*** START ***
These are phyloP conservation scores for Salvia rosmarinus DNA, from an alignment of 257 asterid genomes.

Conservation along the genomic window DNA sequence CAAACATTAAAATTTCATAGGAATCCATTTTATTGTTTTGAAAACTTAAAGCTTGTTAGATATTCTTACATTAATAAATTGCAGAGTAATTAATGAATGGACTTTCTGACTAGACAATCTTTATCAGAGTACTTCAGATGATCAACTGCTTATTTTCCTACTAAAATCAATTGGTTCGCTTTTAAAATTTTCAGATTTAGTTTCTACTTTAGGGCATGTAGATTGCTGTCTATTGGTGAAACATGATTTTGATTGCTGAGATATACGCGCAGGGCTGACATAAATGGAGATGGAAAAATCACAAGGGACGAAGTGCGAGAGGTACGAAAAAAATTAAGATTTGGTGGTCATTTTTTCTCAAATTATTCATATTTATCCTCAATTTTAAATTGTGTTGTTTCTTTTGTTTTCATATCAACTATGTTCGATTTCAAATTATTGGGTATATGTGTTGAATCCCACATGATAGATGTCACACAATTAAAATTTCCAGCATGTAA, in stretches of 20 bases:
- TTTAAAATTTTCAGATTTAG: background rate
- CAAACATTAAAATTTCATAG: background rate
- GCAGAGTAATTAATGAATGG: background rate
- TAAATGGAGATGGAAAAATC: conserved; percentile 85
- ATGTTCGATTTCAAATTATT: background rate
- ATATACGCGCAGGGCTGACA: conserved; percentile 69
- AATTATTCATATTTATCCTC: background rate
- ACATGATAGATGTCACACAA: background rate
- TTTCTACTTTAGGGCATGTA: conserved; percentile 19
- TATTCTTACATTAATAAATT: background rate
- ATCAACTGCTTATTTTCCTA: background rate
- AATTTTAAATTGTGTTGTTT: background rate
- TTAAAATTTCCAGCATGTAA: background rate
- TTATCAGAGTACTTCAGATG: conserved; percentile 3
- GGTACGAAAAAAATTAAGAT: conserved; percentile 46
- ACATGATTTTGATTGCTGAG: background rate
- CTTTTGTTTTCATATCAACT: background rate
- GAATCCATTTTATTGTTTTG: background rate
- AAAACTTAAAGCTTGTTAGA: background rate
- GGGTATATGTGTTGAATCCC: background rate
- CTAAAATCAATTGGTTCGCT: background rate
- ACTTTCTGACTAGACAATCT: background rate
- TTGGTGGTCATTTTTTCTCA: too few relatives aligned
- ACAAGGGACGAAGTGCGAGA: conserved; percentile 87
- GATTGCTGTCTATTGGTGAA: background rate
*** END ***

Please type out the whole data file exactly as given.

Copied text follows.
These are phyloP conservation scores for Salvia rosmarinus DNA, from an alignment of 257 asterid genomes.

Conservation along the genomic window DNA sequence CAAACATTAAAATTTCATAGGAATCCATTTTATTGTTTTGAAAACTTAAAGCTTGTTAGATATTCTTACATTAATAAATTGCAGAGTAATTAATGAATGGACTTTCTGACTAGACAATCTTTATCAGAGTACTTCAGATGATCAACTGCTTATTTTCCTACTAAAATCAATTGGTTCGCTTTTAAAATTTTCAGATTTAGTTTCTACTTTAGGGCATGTAGATTGCTGTCTATTGGTGAAACATGATTTTGATTGCTGAGATATACGCGCAGGGCTGACATAAATGGAGATGGAAAAATCACAAGGGACGAAGTGCGAGAGGTACGAAAAAAATTAAGATTTGGTGGTCATTTTTTCTCAAATTATTCATATTTATCCTCAATTTTAAATTGTGTTGTTTCTTTTGTTTTCATATCAACTATGTTCGATTTCAAATTATTGGGTATATGTGTTGAATCCCACATGATAGATGTCACACAATTAAAATTTCCAGCATGTAA, in stretches of 20 bases:
- TTTAAAATTTTCAGATTTAG: background rate
- CAAACATTAAAATTTCATAG: background rate
- GCAGAGTAATTAATGAATGG: background rate
- TAAATGGAGATGGAAAAATC: conserved; percentile 85
- ATGTTCGATTTCAAATTATT: background rate
- ATATACGCGCAGGGCTGACA: conserved; percentile 69
- AATTATTCATATTTATCCTC: background rate
- ACATGATAGATGTCACACAA: background rate
- TTTCTACTTTAGGGCATGTA: conserved; percentile 19
- TATTCTTACATTAATAAATT: background rate
- ATCAACTGCTTATTTTCCTA: background rate
- AATTTTAAATTGTGTTGTTT: background rate
- TTAAAATTTCCAGCATGTAA: background rate
- TTATCAGAGTACTTCAGATG: conserved; percentile 3
- GGTACGAAAAAAATTAAGAT: conserved; percentile 46
- ACATGATTTTGATTGCTGAG: background rate
- CTTTTGTTTTCATATCAACT: background rate
- GAATCCATTTTATTGTTTTG: background rate
- AAAACTTAAAGCTTGTTAGA: background rate
- GGGTATATGTGTTGAATCCC: background rate
- CTAAAATCAATTGGTTCGCT: background rate
- ACTTTCTGACTAGACAATCT: background rate
- TTGGTGGTCATTTTTTCTCA: too few relatives aligned
- ACAAGGGACGAAGTGCGAGA: conserved; percentile 87
- GATTGCTGTCTATTGGTGAA: background rate